I’ve developed some tools to enable these one-click Wikipedia -> library transitions.  For the first thing we need, I’ve created a set of Wikipedia templates for adding library links. The documentation for the Library resources box template, for instance, describes how to use it to create a sidebar box with links to resources about (or by) the topic of  a Wikipedia article in a reader’s library, or in another library a reader might want to consult.  (There’s also an option for direct links to my Online Books Page, if there are relevant books online; it may be easier in some cases for readers to access those than to access their local library’s books.)

For the links to work, we need to know about the reader’s preferred library.  Users can register their preferred library (which will set a cookie in their browser recording that choice), or select it for each individual search.  We know how to link to several dozen libraries so far, and can add more libraries on, which includes holdings of thousands of libraries worldwide, is also an option.  Besides the “Library resources box” template, I’ve also provided templates for in-text links to library resources, if those work better in a given article.  Links to these templates can be found at the end of the “Library resources box” documentation.

For the second thing we need, I’ve created a library forwarding service (“Forward to Libraries”, or FTL– catchier name suggestions welcome) that transforms links from Wikipedia into searches for appropriate  headings or keywords in local libraries.  This is the same service I describe in my “From my library to yours” blog post from last month, but it now supports links from Wikipedia as well as to Wikipedia.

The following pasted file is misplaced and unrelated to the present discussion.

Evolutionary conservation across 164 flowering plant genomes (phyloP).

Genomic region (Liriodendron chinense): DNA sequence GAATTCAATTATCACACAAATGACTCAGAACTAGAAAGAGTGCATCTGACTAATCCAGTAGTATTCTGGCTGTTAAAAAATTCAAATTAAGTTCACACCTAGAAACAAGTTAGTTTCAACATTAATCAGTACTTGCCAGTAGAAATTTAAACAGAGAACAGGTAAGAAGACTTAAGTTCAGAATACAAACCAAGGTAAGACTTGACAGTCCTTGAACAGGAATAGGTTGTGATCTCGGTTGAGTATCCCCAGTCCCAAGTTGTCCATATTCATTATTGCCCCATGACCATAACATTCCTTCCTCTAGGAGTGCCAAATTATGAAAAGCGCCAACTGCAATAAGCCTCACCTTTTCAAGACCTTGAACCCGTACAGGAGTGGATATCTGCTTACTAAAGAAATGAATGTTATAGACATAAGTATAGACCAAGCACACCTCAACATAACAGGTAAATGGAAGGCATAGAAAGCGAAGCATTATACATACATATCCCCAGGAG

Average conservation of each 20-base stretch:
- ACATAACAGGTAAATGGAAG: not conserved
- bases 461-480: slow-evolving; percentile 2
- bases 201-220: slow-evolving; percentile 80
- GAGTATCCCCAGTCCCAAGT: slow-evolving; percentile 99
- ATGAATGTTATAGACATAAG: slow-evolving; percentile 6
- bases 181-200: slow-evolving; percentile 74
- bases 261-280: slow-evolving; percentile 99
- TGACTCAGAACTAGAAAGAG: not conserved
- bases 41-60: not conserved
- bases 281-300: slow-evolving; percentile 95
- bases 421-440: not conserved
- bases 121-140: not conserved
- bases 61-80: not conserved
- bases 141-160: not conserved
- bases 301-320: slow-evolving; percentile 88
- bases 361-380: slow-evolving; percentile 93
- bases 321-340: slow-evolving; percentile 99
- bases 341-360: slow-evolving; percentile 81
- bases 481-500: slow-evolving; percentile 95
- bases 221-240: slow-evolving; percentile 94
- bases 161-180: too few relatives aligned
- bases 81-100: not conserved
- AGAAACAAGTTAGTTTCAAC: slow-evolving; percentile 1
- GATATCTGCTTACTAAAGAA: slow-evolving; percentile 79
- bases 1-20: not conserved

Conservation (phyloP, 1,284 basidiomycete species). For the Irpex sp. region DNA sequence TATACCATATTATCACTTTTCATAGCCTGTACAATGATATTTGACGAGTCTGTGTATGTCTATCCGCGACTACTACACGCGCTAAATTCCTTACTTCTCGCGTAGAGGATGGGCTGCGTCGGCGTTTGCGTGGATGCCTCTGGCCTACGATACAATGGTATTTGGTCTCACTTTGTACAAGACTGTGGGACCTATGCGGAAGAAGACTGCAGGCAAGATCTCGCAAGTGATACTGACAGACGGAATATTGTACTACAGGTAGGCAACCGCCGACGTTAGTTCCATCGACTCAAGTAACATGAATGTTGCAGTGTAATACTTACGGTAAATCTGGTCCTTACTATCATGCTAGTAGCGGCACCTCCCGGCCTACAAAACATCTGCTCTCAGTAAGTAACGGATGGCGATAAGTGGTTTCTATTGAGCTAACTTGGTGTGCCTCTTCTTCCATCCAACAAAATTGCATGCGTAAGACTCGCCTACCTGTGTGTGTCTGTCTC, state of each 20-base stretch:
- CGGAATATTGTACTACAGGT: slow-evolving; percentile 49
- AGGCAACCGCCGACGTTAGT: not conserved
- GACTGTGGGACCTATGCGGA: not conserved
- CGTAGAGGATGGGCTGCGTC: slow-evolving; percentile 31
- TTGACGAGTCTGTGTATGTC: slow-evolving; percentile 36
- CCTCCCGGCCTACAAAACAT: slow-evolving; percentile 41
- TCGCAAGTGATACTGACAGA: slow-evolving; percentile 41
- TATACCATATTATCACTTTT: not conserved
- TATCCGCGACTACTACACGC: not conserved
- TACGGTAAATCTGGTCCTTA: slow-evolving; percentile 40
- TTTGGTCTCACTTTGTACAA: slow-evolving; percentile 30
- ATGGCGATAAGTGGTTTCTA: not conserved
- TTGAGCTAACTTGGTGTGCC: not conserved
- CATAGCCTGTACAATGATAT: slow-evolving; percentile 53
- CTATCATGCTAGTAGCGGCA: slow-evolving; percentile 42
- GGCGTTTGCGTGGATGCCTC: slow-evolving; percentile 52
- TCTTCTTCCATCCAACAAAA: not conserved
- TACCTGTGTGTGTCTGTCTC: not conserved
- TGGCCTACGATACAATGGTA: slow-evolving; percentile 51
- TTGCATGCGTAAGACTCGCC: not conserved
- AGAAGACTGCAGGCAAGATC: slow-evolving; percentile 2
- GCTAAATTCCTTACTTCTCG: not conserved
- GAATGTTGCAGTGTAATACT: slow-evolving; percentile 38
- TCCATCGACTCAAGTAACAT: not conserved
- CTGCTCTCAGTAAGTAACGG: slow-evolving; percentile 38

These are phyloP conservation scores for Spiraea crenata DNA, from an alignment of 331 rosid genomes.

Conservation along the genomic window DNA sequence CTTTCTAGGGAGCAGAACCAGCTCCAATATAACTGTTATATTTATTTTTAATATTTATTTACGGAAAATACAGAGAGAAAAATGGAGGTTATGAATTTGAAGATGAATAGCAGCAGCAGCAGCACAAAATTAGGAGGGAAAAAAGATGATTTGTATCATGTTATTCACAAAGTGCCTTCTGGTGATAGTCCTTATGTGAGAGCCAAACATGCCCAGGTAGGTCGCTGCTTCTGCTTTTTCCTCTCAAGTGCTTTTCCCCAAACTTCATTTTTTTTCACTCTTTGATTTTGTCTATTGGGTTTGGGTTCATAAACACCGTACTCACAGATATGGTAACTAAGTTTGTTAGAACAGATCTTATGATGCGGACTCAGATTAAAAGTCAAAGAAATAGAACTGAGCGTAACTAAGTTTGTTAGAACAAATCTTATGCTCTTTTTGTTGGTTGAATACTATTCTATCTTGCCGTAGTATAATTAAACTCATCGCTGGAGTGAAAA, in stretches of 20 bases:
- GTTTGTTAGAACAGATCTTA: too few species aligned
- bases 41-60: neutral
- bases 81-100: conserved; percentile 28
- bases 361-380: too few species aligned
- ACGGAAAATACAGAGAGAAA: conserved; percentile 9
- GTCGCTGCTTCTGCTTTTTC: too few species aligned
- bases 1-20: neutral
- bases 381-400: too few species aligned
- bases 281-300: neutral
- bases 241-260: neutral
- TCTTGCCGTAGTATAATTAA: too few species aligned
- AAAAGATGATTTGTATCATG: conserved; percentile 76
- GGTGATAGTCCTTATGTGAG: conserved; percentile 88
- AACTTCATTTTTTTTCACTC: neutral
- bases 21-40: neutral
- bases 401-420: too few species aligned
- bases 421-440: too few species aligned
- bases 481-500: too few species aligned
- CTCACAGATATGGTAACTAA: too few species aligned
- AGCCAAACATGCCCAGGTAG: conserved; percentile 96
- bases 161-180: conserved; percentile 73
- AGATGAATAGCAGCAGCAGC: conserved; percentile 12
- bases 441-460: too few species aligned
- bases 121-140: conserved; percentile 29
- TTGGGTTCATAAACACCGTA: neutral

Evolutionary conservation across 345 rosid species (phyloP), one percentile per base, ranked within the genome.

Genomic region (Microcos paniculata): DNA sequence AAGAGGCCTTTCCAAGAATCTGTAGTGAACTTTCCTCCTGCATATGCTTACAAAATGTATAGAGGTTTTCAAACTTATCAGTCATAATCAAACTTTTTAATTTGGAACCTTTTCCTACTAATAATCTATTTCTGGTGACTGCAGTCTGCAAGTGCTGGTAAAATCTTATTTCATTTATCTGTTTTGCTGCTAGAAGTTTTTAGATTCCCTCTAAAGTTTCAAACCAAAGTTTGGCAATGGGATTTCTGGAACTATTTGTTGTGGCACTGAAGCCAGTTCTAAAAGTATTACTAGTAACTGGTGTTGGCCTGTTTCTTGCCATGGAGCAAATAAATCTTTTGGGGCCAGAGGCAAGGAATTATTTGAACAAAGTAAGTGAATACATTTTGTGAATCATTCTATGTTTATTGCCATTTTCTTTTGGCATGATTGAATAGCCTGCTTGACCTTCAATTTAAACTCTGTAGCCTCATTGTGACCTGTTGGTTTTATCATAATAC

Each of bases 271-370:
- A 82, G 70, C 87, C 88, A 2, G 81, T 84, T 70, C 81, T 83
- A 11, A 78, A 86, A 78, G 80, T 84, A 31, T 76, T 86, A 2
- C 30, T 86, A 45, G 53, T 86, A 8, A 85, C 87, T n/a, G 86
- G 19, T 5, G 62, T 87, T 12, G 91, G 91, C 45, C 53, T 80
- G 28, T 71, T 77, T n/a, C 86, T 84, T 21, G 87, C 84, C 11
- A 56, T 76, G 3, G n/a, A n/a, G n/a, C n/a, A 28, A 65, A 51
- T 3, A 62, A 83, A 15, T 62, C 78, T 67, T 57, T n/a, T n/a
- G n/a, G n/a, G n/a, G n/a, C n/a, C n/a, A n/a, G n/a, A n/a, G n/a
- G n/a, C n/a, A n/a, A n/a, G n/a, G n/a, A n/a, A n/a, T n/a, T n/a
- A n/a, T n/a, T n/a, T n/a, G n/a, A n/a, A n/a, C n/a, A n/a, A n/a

Thanks to information included in the Library of Congress’ Authorities and Vocabularies datasets, OCLC’s VIAF data feeds, Wikipedia’s database downloads, and my own metadata compiled at The Online Books Page, FTL already knows how to link directly to over 240,000 distinct authority-controlled headings known to the Library of Congress from their corresponding Wikipedia articles.   (Library of Congress headings are used in most sizable US libraries, and many English-language libraries outside the US also use similar headings.)

For other articles, FTL by default will try a general keyword search based on the Wikipedia article’s title, which will often turn up useful results at the destination library.  Alternatively, my templates allow Wikipedia editors to determine a specific Library of Congress heading to use in library links, if appropriate.  I’m hoping to incorporate suggested headings into FTL’s own knowledge base as I detect them showing up in Wikipedia articles.  I also plan to publish FTL’s data sets under open access terms, so that others can use and improve on them as well.

The third part of this solution– displaying relevant resources at the destination library— can be implemented differently at each library.  For most of the libraries in FTL’s current knowledge base, links go to searches in the library’s regular online catalog.  But with some libraries, I’ve linked to another discovery system, if it seems to be the main search promoted at that library, and it seems to produce useful results.  The Online Books Page’s subject map displays also have features that I think will be useful to Wikipedia subject researchers arriving at my site, such as also showing related subjects and books filed under those subjects.  I hope in future posts to talk more about other useful guideposts and contextual information we could be providing to readers arriving from Wikipedia.